Remote work: Ways some Utah businesses are meeting the challenge
Even before the coronavirus response forced most non-essential employees to work from home, there was a growing trend to ditch the office—in a company-mandated way. Flexjobs and Global Workplace Analytics’s 2019 survey indicated that 4.7 million in the U.S. were already moving toward a work-from-home or remote work model, and there has been a 159% increase in this trend within the past 12 years.
Still, working outside of a standard office environment is not everyone’s cup of tea The delicate work-life balance, the need for more motivation and less procrastination, and the feeling of potential isolation are all factors some employees struggle with when making the switch.
Utah Business asked Utah business leaders about this trend and sought their advice for helping employees remain productive.
Working from home for better health
John Rampton, founder of productivity startup business Calendar, says his business has a home office located in Draper, Utah, but many employees work remotely, some even from other countries. In his experience, the biggest struggles remote employees face involve setting schedules that include a proper work-life balance. If you’re not careful, you can slide into a pattern where there aren’t healthy boundaries, both physically and mentally. Along those lines, it’s easy to allow yourself to grab a donut from the kitchen and keep working instead of taking a lunch break, or finding it easier to choose not to exercise at the end of a long day than to honor a healthy routine. Setting a schedule that accounts for all aspects of life, just like you would if you were at the office, can help.
“A schedule holds you more accountable because you have to put a window of time between work to focus on wellness,” Rampton said.
Calendar employees receive a stipend each month dedicated to maintaining health goals. There’s even a bit of friendly competition when it comes to tracking employees’ progress. The idea is that a well-balanced employee is a productive employee. Applying out-of-the-box ideas can help meet business goals as well as the non-work needs of employees.
“Together, we can all get through this and continue to apply the lessons we’ve learned,” Rampton added. “We’ll also come out of it with more knowledge of how to effectively operate a remote company and team.”
The idea of keeping to an effective schedule is something that Mark Fulton understands well. He is an IT manager for a Michigan firm, but he lives in St. George, Utah. In addition to Ramptom’s tips, Fulton also advocates for a specific workspace dedicated to work. Leave that space at the end of the workday, just like you would if you were leaving an office.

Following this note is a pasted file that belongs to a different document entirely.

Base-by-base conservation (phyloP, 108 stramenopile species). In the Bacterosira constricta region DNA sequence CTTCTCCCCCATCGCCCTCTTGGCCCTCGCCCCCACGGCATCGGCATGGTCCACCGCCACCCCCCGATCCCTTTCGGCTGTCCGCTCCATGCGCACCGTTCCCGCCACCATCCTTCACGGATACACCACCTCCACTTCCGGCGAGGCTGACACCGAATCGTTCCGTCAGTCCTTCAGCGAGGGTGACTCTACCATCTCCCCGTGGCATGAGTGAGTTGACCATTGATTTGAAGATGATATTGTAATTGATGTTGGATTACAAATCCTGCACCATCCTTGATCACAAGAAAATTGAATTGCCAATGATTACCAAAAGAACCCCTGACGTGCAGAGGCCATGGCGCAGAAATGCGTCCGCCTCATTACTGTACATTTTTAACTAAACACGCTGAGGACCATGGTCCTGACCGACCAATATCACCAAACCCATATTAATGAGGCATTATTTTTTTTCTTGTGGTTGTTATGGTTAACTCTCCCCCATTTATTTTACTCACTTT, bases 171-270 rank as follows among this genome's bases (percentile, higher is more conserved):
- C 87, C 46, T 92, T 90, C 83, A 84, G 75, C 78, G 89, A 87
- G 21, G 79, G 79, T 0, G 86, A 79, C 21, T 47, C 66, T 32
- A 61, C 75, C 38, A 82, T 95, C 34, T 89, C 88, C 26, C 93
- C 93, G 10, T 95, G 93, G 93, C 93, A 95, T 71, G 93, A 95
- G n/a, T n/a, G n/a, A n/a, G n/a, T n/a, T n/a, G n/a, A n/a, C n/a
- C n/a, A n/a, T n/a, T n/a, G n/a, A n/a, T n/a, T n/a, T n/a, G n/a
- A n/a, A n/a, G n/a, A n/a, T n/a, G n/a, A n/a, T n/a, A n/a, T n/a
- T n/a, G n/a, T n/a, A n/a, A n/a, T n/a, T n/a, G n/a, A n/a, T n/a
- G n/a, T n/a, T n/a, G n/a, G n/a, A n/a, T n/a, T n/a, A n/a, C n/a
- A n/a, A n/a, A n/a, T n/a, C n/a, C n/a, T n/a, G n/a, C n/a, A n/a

“At the end of the day, I try to ensure I’ve hit all the important items and follow-ups, then get out of the home office space entirely, even if some of my other hobbies are computer-based,” Fulton said.
Taking breaks is important, even at home
One big enemy of the working-from-home concept is procrastination, which can be the result of boredom with surroundings. Brad Crump, the health services manager at Red Mountain Resort, suggests several tactics to alleviate this. Use video chat instead of email for co-worker meetings and interactions. Play music or podcasts at a low volume to make it feel like an office environment. Take breaks throughout the day — like a visit to the water cooler at the office.
Companies that had to make a sudden shift to a remote work environment have found that ensuring employees that they are trusted to maintain productivity is important. Kodiak Cakes, a Park City company, switched all 86 of their employees to remote as a result of the pandemic. Manager Blair Carlin said the company’s focus has been on establishing unity as an important tenant.
“We’ve always been very proactive with our culture and flexible with work situations,” Carlin said. “However, now that we’re remote, we need to look at things through a different lens.”
Online banking creates more ease for Utah businesses
At First Utah Bank, we offer options for banking needs that can be easily accessed from home. Whether your business is operating in the same as before restrictions or whether you have adopted a virtual model temporarily or permanently, First Utah Bank has online banking options that are convenient and easy.
Our website features an easy login for Internet Banking. If you are part of our Treasury Management program, you can also use the online portal to access your services any time of the day or night. The login process is streamlined with high levels of security for your data.
Whether it’s making a remote deposit or checking on your financial status with our app from your phone, we are here to provide that easy access. To learn more about what we have to offer, go to our website, or call First Utah Bank at 801-308-2265.